4. Color in images: If using color within an image to convey information, ensure that color-coded information is also present in text.
  5. Color contrast: If using color solely to identify links or controls, use a contrast ratio of 3:1 on surrounding text and provide additional visual cues on focus.
  6. Additional cues: If using text color differences to convey information, ensure that additional visual cues are available.

Note: The examples presented in the techniques are not exhaustive. They are meant to illustrate the spirit of this checkpoint.

General examples

  1. Color of words: If using the color of particular words to indicate information, ensure that color-coded information is also available in text.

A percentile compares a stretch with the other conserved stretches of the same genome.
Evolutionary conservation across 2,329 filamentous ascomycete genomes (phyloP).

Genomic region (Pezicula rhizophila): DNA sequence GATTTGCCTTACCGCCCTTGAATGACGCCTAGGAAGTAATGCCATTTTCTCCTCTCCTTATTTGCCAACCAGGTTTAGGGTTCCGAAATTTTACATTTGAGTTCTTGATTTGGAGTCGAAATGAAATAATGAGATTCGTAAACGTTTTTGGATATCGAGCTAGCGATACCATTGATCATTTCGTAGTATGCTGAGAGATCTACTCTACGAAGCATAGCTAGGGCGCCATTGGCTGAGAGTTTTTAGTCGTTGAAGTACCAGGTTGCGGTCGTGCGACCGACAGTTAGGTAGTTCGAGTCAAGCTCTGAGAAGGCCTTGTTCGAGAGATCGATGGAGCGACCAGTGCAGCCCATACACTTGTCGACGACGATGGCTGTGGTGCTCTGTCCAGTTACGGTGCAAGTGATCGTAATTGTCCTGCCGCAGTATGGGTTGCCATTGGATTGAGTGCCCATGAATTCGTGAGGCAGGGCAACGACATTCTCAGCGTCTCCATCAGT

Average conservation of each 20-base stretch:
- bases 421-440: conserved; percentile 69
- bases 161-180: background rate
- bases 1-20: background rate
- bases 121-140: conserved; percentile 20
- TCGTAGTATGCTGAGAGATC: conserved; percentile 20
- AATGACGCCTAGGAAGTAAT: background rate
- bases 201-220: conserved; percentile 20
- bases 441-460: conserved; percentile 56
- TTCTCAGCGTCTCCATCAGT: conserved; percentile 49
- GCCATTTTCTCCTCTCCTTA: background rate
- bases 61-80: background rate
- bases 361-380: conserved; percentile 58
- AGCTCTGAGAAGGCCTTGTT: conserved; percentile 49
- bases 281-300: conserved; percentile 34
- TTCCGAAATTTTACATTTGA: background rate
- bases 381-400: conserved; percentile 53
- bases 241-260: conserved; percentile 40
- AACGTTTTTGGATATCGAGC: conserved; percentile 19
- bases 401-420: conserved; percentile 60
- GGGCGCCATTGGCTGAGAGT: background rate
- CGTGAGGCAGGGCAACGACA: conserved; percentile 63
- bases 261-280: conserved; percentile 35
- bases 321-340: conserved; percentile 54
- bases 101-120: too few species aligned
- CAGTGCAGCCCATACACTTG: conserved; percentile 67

To comply with this technique, you must implement the following example.

    General example 1

    Ensure that color-coded information is also available in text. For example, the list item displayed in red below indicates a racer who qualified for the Olympic team. This item is also displayed in bold text as a redundant cue to the red color. Bold, red text is not sufficient to make the content accessible.

    These are the results of the race. Racers listed in red also made the Olympic team.

    To make the example accessible, add explanatory text to each item as follows:

    These are the results of the race. The second place finisher, highlighted in red, also qualified for the Olympic team.

    For additional information, refer to the WCAG 2.0 examples of ensuring color-coded information is also available in text (link resides outside of ibm.com).